How to add value through innovation and confidence in the product

It is not enough to make a new product or service of merit, its owners have to believe in it and believe in without reservation.  That belief needs to be built on a solid foundation.

Byrne Vineyards developed their Antiquarian Rare Field White blend in response to a number of factors (which I’ll blather on about) attempting to take under-utilised and under-valued grapes from commoditised bulk white wine to a premium bottled wine on wine lists of restaurants around Australia and the world. But how can one be sure that your belief is built on a solid foundation? This case study shows one route which has resulted in success. Byrne Vineyards, a family-owned wine business with extensive vineyards in the Riverland and Clare has been a clients of mine for a number of years.  One of the knotty problems the business faced was the low profitability of their Riverland vineyards; it’s a region-wide problem related to the perception of low quality among grape-buyers, a view which many of the region’s growers have come to accept as being true. Of particular concern to Byrne’s management were four blocks of so-called “none-preferred whites”: grapes for which there was no market.  Rather than bulldoze four blocks of mature vines we came up with a radical solution. Together with Peter Gajewski, Byrne’s winemaker we contrived to use some of these grapes to make a small batch of a premium quality and priced wine.

To convince the management team of our plan we shared with them a wine which I’d drunk and had been profoundly impressed by.  It was a wine from a hot, inland region of South Africa, a region not dissimilar to the Riverland. It sells for around $50.  We were given the go-ahead to make 6 barrels; we’d got the business onside.

Having won-over the management it was then necessary to convince the vineyard team that what they saw as no-hoper varieties could be made into world-class wine….and that they should go the extra yards to pick the small volumes of each variety that we needed.  Picking half a bin of one variety and then topping the bin up with small volumes of three other varieties grapes is quite a mindset change when you’re used to simply filling bins with the one variety until the vineyard is fully picked.  Visits to the vineyard and a bit of help come the day of picking got the vineyard team across the line.

Making the wine was the easy bit and right, we pressed the grapes and fermented all four varieties together, a technique called co-fermentation.  Through the fermentation process we could see that something special was emerging.  Vintage is a whirl of update emails but to keep everybody’s confidence in the project we added to the flow of emails across the business enthusiastically trumpeting the progress of the wine.

So how did we know that what we’d made was any good? Even before we bottled the wine we benchmark tasted it against other $50 wines to sense check its value and to create engagement with the sales and marketing teams.  We sent samples to colleagues in different areas of the industry, including a sommelier or two to get their thoughts.  Buoyed by external feedback and our own tasting results we bottled the wine in a premium bottle, under Byrne’s top tier label, Antiquarian. Everyone within the business believed in the wine.

With no obvious sales channel to take the wine to market we began to show the wine and share the story with as many influencers and opinion formers as we could.  A large group of Masters of Wine visiting Adelaide were amongst the first tasters followed by a showing at a Masterclass event at The London Wine Trade Fair. A bottle shared at a graduation dinner for wine students resulted in Airoldi Fine Wines taking on distribution across Australia; it sits on their wine list alongside First Growth Bordeaux and other ‘blue-chip’ brands.  Airoldi sells the wine into restaurants at which I can’t to eat and that’s precisely the profile we wanted.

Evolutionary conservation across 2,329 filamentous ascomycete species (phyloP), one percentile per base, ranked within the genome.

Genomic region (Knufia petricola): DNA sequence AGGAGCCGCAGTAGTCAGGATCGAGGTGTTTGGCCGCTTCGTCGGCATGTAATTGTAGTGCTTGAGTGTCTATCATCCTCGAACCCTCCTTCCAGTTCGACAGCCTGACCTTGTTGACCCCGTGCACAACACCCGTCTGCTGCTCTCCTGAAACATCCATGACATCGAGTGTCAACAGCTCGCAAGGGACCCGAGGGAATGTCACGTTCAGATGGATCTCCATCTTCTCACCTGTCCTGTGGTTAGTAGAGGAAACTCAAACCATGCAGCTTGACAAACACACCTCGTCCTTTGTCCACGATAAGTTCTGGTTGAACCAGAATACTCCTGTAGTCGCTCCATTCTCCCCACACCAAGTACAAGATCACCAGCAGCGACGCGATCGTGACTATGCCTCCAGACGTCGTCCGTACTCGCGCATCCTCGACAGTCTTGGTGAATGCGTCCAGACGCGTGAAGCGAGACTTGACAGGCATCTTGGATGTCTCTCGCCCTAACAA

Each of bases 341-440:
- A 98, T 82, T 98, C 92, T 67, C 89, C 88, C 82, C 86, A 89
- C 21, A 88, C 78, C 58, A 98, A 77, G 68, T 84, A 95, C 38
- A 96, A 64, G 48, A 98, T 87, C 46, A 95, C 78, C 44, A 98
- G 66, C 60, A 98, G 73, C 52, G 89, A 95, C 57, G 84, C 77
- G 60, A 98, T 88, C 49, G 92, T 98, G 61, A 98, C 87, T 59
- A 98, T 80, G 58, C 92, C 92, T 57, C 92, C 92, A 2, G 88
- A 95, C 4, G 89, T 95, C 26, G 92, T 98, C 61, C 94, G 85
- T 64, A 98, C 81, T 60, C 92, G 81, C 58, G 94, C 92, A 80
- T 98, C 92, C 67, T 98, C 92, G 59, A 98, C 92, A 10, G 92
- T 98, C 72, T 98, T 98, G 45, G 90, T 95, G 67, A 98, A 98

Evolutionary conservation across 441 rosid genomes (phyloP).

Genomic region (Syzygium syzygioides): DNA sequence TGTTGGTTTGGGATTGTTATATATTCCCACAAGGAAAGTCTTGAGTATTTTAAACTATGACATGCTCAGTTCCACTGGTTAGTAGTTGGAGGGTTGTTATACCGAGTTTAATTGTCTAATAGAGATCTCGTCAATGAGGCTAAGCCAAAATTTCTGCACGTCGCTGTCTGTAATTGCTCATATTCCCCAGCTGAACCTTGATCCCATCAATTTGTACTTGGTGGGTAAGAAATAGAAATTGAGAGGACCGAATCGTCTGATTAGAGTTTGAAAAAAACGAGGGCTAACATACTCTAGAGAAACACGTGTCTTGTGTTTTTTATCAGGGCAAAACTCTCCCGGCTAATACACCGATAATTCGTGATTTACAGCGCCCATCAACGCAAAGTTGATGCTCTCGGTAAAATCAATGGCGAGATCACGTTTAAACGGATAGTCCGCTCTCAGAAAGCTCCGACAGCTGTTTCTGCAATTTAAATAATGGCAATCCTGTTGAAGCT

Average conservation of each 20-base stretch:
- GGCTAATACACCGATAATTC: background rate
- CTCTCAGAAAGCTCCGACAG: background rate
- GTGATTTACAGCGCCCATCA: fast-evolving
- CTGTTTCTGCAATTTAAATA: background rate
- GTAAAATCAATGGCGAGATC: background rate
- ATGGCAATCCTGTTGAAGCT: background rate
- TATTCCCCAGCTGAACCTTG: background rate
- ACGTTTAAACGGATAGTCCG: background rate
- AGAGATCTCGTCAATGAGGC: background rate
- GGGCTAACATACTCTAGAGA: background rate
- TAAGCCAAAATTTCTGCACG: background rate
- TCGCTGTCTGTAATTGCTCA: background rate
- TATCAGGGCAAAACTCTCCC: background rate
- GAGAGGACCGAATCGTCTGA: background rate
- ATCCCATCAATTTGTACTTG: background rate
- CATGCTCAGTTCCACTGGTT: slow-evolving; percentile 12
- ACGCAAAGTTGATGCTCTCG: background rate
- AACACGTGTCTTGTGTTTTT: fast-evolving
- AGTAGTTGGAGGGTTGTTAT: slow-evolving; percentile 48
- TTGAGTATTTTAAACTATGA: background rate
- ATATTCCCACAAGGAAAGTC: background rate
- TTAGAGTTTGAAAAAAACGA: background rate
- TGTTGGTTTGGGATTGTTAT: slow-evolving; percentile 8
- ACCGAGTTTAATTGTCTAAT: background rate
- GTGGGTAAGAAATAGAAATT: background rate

UK distribution was gained at a trade fair in Germany; we pressed the wine into the hand of everyone we could persuade to come to the stand on the first day and then the word-of-mouth effect took over. Winemakers, buyers and journalists coming to the stand to try the wine they’d heard so much about.  Our belief and excitement about the wine, all based on a solid conviction that the wine was of great quality, undoubtedly helped secure the listing.

With distribution in place we have continued to place the wine into the glasses of opinion formers at every available opportunity. When Melbourne hosted the World’s 50 Top Chefs award Antiquarian Rare Field White was one of the wines served at the awards dinner. At Adelaide’s Cellar Door Festival the wine was included in a masterclass entitled ‘Gems of the Riverland’ where sixty visitors got to taste the wine.  We’ve had stellar reviews of the wine from many of the UK’s leading wine writers and significant laudatory coverage of the wine from Tim White and Max Allen in the Australian media. Antiquarian was included in Matthew Jukes’ Top 100 Australian Wines 2017 further boosting its recognition.

Of those six barrels of the 2015 vintage we’ve probably invested one barrel’s worth in targeted samples and while that sounds like quite a price to pay I’m confident that it’s money well spent.  We’re on the way to building a brand, we’re solving the vineyard problem because we increased the production from six to 20 barrels in 2016 and that’s a wine which is already selling.  We’re helping to re-shape the perception of the Riverland region to broader economic benefit. As a bonus, if I save really hard, I can get to drink the wine in a great Sydney restaurant at $100 plus a bottle.

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